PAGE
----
It's incredibly easy to manually focus this lens due to the focal length: the depth of field is much, much greater than it would be on a longer lens. It's difficult to miss critical focus unless you're wide open and focusing 7 inches from your lens! After 30 minutes of practice, I was intuitively nailing 90% of my shots.
The best part? Learning the basics of manual focus and getting a feel for the technique will open you up to a world of vintage and manual focus lenses available for pennies on the dollar, like the legendary Helios 44-4 58mm f/2.
Bokeh on a Wide Angle Lens with the Rokinon 12mm f/2
Let's be honest: you shouldn't pick up a wide angle lens for the bokeh. Even at f/2, you'll rarely attain the dreamy bokeh we're accustomed to seeing to with a longer lens – and if you've seen ultra wide shots with tons of bokeh on the Internet, it's likely that the photographer used the Brenizer method to achieve those results.
Here's what it really comes down to: subject isolation. Can the Rokinon's depth of field get shallow enough to separate the subject from the background?
Subject isolation is tricky with wide angle photography, but at f/2, the Rokinon really helps you out. If you keep your subject within a few foot of your lens, you'll quickly throw the back of the scene out of focus, giving you a pleasing separation of tack sharp vs. creamy blur that other, slower wide angles would be hard pressed to replicate.
Rokinon 12mm f/2 for Video
This lens is a favorite for many vloggers. The optics are, of course, outstanding, and the massive field of view provided by the small focal distance enables you to keep your moving subjects in focus quite easily.
The wide shots in the below video were taken with a Rokinon 12mm f/2:
Is the Rokinon 12mm f/2 Right for Your Shooting Style?
Here's what the Rokinon won't do for you:
- It's far too wide for flattering portraits.
- It's far too wide for dreamy explosions of bokeh.
- It's far too wide for any wildlife photography.
- It's a bit too wide for product photography.
- It's a bit too wide for street photography (unless you're inches away from the action).
- Manual focus can make high speed photography like sports or journalism difficult.
That said, the 18mm equivalent is a fabulous focal length for almost every other use case.
If you're new to wide angle photography, there will be a steep learning curve: you'll have to learn to get close (no, closer). You'll have to learn that the focal length isn't meant to simply get more of the scene in frame, but to dramatize the nuances of your subject.
The Rokinon 12mm f/2 is lightweight, discreet, and just fast enough for low light. This is a lens you'd bring to a house party, a camping trip through Yellowstone, and a stroll through downtown Manhattan – without ever missing a shot.
Not to mention, the Rokinon 12mm f/2 is regarded as the absolute best wide angle prime for mirrorless astrophotography. Ian Norman from Petapixel is only one of the many astrophotographers who have raved about this lens' prowess when shooting stars and planets.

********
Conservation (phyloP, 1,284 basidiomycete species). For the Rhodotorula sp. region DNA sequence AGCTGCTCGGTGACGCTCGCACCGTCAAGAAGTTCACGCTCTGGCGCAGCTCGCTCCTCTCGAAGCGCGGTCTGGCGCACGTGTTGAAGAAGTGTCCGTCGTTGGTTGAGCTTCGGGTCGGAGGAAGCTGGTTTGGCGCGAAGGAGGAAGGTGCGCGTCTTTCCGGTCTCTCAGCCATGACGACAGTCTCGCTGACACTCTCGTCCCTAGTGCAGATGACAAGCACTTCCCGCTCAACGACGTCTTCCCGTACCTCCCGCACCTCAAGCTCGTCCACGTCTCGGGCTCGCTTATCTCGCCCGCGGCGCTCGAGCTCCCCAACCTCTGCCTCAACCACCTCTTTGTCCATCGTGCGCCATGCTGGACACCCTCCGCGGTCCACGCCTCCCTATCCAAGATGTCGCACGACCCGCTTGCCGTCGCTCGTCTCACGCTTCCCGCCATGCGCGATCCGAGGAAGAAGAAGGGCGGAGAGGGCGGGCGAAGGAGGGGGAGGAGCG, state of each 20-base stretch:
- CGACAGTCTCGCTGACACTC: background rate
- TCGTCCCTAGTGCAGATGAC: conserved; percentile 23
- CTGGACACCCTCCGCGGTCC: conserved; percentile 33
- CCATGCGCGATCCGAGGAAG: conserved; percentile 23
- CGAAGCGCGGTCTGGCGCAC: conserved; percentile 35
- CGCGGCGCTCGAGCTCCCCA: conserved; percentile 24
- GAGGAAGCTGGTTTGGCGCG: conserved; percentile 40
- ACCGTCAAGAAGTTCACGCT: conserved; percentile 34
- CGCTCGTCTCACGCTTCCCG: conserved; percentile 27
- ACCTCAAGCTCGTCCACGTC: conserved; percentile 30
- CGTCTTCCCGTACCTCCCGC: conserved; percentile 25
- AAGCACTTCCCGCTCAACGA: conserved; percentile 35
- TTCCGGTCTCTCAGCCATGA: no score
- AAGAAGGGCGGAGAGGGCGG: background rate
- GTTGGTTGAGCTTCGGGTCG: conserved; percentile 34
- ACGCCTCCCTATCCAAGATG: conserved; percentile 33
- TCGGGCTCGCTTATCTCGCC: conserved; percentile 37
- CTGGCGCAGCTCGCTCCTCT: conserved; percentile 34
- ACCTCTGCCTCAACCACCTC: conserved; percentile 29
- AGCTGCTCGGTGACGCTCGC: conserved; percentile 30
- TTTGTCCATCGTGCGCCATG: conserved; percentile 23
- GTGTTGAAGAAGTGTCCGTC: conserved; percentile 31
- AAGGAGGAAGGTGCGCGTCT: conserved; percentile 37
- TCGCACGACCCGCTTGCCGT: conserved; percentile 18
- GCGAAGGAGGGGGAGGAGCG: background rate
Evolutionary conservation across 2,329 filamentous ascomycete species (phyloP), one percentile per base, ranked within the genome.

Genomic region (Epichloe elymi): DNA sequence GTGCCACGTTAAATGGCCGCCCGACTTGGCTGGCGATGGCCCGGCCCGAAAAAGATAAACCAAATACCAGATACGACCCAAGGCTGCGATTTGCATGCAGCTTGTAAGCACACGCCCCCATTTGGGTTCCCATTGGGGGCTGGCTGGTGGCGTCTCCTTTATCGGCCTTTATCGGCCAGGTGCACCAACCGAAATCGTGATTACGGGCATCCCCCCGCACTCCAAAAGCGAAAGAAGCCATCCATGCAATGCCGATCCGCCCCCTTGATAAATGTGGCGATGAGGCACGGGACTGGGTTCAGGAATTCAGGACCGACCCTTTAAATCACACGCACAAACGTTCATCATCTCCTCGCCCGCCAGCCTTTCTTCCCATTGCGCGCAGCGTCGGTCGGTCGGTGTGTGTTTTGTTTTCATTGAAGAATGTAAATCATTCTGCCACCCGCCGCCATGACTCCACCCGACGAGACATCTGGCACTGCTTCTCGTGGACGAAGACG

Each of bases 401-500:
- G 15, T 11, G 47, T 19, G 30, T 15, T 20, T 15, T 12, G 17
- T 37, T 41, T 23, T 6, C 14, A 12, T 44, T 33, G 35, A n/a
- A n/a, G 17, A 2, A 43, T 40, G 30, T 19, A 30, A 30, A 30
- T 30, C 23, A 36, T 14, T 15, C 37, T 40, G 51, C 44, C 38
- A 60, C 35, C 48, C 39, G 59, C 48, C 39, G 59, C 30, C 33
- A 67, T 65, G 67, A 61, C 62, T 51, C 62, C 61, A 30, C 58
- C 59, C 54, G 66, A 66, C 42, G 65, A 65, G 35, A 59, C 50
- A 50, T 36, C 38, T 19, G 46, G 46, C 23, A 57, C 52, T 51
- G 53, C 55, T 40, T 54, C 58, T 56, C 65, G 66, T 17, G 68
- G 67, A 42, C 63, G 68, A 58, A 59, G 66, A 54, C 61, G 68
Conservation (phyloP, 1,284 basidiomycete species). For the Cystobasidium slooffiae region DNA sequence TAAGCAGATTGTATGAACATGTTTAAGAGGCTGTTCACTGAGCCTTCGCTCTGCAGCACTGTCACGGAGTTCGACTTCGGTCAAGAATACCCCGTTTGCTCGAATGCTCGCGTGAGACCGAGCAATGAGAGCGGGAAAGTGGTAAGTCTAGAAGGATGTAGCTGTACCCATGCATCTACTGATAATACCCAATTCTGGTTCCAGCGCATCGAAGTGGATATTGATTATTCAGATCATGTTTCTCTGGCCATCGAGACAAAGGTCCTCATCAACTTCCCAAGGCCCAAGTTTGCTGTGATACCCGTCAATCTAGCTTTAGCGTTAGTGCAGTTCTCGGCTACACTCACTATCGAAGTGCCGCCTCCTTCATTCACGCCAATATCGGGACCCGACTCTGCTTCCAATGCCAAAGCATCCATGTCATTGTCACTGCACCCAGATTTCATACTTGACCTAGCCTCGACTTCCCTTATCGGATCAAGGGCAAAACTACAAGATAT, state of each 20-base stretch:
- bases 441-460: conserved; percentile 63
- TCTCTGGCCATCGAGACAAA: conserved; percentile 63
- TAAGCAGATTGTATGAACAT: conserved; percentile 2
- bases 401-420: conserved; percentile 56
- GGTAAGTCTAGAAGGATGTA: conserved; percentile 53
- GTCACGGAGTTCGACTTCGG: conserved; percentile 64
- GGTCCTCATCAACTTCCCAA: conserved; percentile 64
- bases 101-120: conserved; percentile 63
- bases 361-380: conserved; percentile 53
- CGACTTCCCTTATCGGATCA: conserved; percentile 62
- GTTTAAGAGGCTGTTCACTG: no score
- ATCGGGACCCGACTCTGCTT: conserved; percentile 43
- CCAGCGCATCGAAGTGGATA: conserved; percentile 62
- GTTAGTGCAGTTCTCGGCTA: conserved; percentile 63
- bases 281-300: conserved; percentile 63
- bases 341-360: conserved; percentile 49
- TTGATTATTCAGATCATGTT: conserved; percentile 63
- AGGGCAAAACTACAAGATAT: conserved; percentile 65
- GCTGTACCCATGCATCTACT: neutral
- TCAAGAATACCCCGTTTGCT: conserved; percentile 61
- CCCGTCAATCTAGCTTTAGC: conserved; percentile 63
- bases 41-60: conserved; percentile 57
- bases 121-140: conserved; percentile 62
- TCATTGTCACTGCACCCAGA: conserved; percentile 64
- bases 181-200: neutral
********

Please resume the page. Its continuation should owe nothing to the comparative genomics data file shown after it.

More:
Final Thoughts on the Rokinon 12mm f/2
I'm the first to admit that I'm not a wide angle guy. When I photograph things, I try to isolate and exaggerate subtle details. This lens is the polar opposite of that shooting style: you have to get in close, guns blazing, and work your entire scene – or end up with a cluttered and aimless photo.
But the Rokinon 12mm f/2 changed the way I thought about shooting, and ushered in a new wave of excitement and passion back in to my photography. The kinds of photographs you can take with this lens are endless – sprawling landscape scenes, moody environmental portraits, isolated detail shots with plenty of bokeh, or even astrophotography.
You're truly limited only by your own creativity.
The optics are lovely: sharp, true to life, and a gorgeously subtle bokeh in the lower apertures. The color rendition isn't as poignant as the Fujinon 35mm f/1.4, but it's nothing a little bump in Lightroom can't solve.
But my absolute favorite part? The price.
Let's say you're a Fuji shooter. If you're looking for a comparable wide angle with autofocus, your best option is to pick up the Zeiss 12mm f/2.8 for $659 – but then again, you're out an additional $300 and an aperture stop. Looking for something faster? You'll have to spend $900 on the Fujinon 16mm f/1.4 (a legendary lens, but almost $600 more expensive than the Rokinon – and for some, completely unaffordable).
After a few months of shooting with the Rokinon 12mm f/2, the humble little thing has entered my holy trinity of budget lenses for the Fuji system: the Helios 4-44 58mm f/2, the Fujinon 35mm f/1.4, and the Rokinon 12mm f/2. For under $650, you'll have a suite of unique lenses that cover almost every kind of assignment or session.
Fuji Lens Reviews for Your Fujifilm Mirrorless Camera
If you're hunting for the perfect lens to go with your Fuji body, check out a comprehensive list of our Fuji lens reviews below:
- Fujinon 35mm f/1.4 Lens Review – Perfect for portraiture and travel with a dream-like bokeh and tack-sharp center
- Fuji XF 16mm f/1.4 Lens Review – Perhaps the most stunning and versatile lenses in the Fuji lineup
- Helios 44-4 58mm f/2 Lens Review – A vintage Russian telephoto prime with a distinctive bokeh
Digital strategist, writer, and image maker based in Manhattan working with clients in the tech and entertainment industry.